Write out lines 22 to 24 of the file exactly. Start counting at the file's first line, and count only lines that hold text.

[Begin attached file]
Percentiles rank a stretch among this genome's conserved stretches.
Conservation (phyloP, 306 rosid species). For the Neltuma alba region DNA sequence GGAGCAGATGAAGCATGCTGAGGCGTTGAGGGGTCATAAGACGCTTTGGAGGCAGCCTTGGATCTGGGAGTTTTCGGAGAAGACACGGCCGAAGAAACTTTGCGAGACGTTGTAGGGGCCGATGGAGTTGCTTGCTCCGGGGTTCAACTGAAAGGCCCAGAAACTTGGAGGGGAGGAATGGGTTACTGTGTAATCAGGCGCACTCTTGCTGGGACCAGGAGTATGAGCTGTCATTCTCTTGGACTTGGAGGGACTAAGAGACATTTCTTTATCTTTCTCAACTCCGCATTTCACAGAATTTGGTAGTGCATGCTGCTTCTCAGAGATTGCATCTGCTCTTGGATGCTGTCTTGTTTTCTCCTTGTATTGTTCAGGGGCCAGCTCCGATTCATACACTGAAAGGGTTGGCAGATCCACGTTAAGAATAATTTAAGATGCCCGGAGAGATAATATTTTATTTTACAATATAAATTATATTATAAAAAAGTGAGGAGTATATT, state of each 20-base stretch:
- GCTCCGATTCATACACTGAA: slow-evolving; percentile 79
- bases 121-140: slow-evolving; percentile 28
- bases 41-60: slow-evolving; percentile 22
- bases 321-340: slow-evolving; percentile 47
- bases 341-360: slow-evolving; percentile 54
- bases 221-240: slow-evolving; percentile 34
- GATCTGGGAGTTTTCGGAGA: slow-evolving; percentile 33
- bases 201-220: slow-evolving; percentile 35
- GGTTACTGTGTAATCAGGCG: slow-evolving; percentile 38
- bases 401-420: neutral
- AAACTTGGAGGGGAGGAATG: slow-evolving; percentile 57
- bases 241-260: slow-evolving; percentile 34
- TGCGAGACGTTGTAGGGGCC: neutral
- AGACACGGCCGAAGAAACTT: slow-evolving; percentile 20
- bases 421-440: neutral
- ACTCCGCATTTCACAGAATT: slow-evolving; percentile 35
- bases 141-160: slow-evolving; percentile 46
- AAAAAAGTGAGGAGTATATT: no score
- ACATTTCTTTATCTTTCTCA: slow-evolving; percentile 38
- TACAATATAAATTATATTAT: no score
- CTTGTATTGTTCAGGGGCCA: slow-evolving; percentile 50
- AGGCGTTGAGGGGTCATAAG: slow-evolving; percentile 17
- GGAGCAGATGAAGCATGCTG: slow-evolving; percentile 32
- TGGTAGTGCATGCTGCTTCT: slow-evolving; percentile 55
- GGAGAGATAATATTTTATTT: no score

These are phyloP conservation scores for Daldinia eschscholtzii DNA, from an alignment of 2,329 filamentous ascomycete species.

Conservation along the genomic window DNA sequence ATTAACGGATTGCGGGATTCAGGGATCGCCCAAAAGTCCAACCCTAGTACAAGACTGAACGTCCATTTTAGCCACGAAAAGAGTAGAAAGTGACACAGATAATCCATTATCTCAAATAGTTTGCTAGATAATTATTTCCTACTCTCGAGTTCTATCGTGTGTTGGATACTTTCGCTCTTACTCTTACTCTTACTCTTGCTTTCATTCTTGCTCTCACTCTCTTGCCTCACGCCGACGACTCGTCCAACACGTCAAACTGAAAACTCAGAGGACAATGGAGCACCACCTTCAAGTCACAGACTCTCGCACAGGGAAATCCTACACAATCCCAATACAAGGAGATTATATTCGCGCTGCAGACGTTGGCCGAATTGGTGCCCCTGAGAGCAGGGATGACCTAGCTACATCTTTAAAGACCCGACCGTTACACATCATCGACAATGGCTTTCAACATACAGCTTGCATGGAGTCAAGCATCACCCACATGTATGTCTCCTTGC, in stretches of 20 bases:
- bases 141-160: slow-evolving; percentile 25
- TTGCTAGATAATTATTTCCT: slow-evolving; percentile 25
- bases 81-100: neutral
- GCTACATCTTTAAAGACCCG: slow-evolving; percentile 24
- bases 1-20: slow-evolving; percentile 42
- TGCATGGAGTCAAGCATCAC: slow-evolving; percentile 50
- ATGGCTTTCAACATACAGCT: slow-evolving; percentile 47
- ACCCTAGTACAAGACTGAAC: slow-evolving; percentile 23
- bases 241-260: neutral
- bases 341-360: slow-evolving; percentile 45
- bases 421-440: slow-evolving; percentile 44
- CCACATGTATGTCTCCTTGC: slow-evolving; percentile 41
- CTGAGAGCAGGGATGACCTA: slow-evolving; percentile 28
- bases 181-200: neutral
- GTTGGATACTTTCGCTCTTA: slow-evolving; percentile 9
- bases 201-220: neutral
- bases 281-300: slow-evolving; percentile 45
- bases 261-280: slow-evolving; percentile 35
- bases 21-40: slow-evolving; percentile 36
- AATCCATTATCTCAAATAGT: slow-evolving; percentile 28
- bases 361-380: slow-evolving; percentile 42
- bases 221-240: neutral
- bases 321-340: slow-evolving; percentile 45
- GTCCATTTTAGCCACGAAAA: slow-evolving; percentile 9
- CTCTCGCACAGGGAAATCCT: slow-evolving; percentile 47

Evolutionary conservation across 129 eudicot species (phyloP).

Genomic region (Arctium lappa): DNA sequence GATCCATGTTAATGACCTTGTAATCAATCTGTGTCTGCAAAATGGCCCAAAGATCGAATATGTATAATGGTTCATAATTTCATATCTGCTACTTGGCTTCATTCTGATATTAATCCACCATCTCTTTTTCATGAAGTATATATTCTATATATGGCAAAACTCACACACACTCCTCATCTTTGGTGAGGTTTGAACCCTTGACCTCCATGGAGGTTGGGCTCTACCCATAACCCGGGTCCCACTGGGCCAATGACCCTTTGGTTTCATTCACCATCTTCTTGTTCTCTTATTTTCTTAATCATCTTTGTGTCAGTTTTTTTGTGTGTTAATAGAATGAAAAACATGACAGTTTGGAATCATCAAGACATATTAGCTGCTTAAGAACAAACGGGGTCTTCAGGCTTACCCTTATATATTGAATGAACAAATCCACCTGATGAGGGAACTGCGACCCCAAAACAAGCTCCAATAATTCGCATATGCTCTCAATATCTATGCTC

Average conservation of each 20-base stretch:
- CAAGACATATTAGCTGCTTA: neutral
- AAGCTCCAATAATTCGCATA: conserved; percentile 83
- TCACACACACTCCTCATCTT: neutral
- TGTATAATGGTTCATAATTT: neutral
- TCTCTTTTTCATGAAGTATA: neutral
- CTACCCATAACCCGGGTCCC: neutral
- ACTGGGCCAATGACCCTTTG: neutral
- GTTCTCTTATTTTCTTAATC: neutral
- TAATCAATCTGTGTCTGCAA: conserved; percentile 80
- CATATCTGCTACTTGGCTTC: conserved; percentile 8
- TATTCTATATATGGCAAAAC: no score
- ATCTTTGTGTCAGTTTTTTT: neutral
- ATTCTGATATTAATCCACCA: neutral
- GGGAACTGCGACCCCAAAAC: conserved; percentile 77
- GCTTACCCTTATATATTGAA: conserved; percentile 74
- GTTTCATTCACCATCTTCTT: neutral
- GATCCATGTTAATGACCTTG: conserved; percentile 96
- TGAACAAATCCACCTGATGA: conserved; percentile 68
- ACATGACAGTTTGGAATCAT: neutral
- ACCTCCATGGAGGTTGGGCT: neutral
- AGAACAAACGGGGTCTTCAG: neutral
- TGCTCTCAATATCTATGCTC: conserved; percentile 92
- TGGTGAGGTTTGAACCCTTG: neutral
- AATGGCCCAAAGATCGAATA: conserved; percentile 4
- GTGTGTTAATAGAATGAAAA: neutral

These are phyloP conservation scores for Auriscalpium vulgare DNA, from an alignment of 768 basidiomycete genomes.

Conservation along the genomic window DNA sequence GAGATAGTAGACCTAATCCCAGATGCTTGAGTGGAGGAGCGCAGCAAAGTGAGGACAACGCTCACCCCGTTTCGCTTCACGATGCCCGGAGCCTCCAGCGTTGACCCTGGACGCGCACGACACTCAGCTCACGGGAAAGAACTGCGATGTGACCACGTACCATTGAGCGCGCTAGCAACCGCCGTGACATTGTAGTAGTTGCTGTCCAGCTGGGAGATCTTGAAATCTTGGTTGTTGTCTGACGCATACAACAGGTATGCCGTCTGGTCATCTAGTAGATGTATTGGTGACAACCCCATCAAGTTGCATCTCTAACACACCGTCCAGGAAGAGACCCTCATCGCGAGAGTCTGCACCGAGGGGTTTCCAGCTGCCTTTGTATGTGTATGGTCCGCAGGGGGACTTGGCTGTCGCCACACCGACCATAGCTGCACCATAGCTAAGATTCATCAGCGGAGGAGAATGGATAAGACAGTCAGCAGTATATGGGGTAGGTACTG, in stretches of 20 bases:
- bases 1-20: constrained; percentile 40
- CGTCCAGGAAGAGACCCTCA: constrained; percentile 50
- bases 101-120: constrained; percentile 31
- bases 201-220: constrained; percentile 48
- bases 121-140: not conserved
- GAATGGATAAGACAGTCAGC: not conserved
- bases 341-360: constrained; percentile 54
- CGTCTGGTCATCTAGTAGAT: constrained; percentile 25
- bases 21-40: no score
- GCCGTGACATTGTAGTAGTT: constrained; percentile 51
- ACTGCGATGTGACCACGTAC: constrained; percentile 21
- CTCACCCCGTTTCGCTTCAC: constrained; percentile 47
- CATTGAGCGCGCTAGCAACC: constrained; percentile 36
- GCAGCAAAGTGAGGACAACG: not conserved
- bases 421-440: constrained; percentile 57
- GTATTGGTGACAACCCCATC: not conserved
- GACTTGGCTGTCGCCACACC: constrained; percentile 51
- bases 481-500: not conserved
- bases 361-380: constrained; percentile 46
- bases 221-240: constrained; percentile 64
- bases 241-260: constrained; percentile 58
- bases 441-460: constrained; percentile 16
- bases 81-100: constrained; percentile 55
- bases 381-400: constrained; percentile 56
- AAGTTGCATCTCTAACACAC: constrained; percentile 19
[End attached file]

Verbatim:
- TACAATATAAATTATATTAT: no score
- CTTGTATTGTTCAGGGGCCA: slow-evolving; percentile 50
- AGGCGTTGAGGGGTCATAAG: slow-evolving; percentile 17